Our universe may not be flat:
Is Our Universe Hyperbolic? Hyperbolic geometry, with its narrow triangles and exponentially growing circles, doesn’t feel as if it fits the geometry of the space around us. And indeed, as we’ve already seen, so far most cosmological measurements seem to favor a flat universe.
But we can’t rule out the possibility that we live in either a spherical or a hyperbolic world, because small pieces of both of these worlds look nearly flat. For example, small triangles in spherical geometry have angles that sum to only slightly more than 180 degrees, and small triangles in hyperbolic geometry have angles that sum to only slightly less than 180 degrees.Erica Klarreich, “What Is the Geometry of the Universe?” at Quanta
The reader who sent in this item writes to say, “I like Quanta. But they should be called out for this outrageous lie. (Lindberg, right again.)”:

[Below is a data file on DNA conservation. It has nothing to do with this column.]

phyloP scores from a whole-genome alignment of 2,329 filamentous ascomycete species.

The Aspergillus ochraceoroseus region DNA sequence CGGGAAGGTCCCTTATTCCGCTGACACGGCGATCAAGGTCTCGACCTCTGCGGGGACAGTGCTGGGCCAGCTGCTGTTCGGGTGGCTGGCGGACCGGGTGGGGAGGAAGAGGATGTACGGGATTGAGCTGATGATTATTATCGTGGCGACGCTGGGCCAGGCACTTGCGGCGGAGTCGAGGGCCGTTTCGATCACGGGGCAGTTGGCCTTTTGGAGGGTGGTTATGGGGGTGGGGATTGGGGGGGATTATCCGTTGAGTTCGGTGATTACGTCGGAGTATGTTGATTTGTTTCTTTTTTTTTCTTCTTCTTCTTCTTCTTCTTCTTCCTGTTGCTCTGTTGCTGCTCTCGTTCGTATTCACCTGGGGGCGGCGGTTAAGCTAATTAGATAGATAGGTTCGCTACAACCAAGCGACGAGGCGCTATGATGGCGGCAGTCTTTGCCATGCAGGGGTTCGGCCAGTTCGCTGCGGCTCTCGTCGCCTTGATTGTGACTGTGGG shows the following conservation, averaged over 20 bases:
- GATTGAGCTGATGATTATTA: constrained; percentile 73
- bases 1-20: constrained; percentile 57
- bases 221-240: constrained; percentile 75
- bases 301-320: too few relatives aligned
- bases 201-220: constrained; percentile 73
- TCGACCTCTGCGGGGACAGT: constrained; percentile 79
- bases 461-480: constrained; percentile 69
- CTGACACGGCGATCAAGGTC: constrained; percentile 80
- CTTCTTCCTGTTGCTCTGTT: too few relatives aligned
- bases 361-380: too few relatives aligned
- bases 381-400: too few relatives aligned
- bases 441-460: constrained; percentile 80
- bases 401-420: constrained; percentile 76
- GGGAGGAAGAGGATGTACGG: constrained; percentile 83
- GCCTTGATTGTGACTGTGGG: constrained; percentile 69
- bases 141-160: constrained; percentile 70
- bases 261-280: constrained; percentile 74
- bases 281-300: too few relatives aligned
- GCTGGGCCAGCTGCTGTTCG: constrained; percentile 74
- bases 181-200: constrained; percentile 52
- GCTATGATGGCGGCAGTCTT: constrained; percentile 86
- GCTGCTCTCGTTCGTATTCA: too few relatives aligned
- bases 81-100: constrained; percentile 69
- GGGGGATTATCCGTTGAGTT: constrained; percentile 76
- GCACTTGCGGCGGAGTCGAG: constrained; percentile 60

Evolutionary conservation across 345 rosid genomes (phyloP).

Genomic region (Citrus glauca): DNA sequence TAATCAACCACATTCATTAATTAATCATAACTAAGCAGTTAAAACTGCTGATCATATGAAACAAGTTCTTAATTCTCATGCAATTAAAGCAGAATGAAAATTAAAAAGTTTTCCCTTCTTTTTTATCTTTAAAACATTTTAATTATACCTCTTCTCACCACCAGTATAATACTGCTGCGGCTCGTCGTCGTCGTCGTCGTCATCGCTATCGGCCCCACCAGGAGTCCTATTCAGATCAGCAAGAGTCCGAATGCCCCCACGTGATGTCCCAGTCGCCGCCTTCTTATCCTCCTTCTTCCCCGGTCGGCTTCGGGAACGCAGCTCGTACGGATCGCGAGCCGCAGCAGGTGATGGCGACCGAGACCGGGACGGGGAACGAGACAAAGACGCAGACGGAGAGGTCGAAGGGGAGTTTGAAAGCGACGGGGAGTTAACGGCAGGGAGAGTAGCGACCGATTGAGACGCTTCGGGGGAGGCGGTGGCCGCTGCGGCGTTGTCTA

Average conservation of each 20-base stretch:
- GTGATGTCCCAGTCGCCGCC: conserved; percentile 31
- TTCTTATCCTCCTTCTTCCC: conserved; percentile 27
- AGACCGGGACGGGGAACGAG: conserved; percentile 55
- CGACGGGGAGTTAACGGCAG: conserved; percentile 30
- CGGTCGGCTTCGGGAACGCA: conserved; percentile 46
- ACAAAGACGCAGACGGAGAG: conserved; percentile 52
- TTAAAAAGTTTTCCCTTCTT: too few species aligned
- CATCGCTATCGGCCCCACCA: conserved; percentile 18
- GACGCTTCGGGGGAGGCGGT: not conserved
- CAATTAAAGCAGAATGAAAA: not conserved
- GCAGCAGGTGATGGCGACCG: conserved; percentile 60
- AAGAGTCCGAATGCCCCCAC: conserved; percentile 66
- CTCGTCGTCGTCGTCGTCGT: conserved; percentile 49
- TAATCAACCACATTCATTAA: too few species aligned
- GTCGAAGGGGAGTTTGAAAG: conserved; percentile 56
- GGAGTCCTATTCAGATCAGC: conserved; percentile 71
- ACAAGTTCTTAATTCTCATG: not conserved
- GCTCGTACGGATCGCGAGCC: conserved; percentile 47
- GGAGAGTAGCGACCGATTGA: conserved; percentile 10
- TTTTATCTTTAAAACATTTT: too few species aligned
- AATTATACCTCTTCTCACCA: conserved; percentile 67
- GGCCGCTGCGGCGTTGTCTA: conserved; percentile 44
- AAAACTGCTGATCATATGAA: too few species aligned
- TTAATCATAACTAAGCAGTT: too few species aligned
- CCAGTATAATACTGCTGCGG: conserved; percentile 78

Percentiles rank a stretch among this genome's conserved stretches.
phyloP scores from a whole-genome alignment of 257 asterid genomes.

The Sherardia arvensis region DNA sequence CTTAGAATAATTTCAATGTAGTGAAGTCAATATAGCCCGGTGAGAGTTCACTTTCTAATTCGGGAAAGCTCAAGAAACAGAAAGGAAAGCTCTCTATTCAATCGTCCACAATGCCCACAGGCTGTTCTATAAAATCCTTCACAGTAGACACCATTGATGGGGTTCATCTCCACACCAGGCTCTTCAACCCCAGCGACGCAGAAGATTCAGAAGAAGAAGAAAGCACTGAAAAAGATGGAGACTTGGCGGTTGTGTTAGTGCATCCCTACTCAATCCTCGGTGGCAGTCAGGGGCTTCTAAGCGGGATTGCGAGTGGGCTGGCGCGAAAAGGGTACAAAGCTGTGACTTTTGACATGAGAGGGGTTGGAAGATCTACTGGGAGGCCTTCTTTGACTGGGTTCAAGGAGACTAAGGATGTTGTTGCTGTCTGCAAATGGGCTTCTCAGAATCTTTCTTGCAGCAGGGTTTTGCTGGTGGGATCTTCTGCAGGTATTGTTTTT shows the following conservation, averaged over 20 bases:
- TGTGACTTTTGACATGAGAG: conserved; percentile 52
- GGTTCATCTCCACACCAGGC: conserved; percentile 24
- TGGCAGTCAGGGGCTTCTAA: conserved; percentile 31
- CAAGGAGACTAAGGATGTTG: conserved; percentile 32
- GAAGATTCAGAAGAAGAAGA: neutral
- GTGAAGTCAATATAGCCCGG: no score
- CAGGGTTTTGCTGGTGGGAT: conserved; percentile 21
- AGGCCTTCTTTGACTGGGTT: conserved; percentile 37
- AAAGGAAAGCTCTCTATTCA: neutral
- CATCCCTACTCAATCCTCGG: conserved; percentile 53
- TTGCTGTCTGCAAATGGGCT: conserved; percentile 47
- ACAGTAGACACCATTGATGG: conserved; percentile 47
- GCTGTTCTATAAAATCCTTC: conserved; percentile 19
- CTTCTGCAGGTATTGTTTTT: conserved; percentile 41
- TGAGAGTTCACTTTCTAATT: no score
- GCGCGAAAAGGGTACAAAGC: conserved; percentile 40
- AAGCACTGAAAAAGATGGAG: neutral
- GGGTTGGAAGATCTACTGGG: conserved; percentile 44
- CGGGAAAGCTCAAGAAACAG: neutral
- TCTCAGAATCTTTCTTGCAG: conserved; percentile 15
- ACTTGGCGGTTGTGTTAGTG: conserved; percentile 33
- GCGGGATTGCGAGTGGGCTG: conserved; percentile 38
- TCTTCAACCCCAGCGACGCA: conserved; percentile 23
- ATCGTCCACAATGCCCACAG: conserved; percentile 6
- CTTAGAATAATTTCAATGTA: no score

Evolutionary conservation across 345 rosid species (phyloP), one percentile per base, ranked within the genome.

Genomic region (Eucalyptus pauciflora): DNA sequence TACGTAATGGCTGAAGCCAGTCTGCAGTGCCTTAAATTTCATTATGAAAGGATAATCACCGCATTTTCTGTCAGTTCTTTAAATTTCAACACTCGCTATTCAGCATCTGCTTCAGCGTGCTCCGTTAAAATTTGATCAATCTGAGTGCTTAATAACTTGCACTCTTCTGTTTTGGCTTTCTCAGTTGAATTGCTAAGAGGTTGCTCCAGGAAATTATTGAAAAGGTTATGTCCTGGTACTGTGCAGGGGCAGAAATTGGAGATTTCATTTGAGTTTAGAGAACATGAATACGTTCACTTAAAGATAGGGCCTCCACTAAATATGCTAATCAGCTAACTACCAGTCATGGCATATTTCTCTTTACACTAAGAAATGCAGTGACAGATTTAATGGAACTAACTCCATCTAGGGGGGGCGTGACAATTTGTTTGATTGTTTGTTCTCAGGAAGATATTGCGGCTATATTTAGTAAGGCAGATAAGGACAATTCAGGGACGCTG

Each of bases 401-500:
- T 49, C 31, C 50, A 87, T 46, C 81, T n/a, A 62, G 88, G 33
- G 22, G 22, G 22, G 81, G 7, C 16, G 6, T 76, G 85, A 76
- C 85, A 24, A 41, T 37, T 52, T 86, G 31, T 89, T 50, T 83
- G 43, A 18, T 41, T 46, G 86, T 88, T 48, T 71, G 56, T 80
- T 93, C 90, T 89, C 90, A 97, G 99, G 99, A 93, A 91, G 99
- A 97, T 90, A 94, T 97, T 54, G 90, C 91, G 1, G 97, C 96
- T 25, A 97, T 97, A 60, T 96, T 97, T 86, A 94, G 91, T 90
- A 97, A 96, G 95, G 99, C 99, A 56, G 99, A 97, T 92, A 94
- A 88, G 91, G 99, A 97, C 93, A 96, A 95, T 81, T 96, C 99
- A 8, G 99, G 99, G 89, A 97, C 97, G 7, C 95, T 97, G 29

There was a time, after all, when everyone thought the Earth was flat, because our planet’s curvature was too subtle to detect and a spherical Earth was unfathomable.Erica Klarreich, “What Is the Geometry of the Universe?” at Quanta
Why would a spherical Earth be “unfathomable”? Once the Sun and the Moon were seen as spheres, whatever the universe as a whole might be like, it seems logical that Earth would be a sphere too. Otherwise, the traditional cosmos would have spheres revolving around a dinner plate. That is not aesthetically pleasing compared to spheres orbiting a central sphere. And our ancestors generally believed that there should be aesthetic order to nature.
The discovery that Earth was not the cosmic garbage dump at the centre of the universe provoked some angst, as we all know. But the idea that Earth was a sphere, well… surely it went down rather well?
See also: The beginnings of Western Science vs the Galileo myth. Lindberg: “It is little wonder, given this kind of scholarly backing, that the ignorance and degradation of the Middle Ages has become an article of faith among the general public, achieving the status of invulnerability merely by virtue of endless repetition.” And Bimbette Fluffarelli, talk show hostess, learned it sixteenth-hand at school…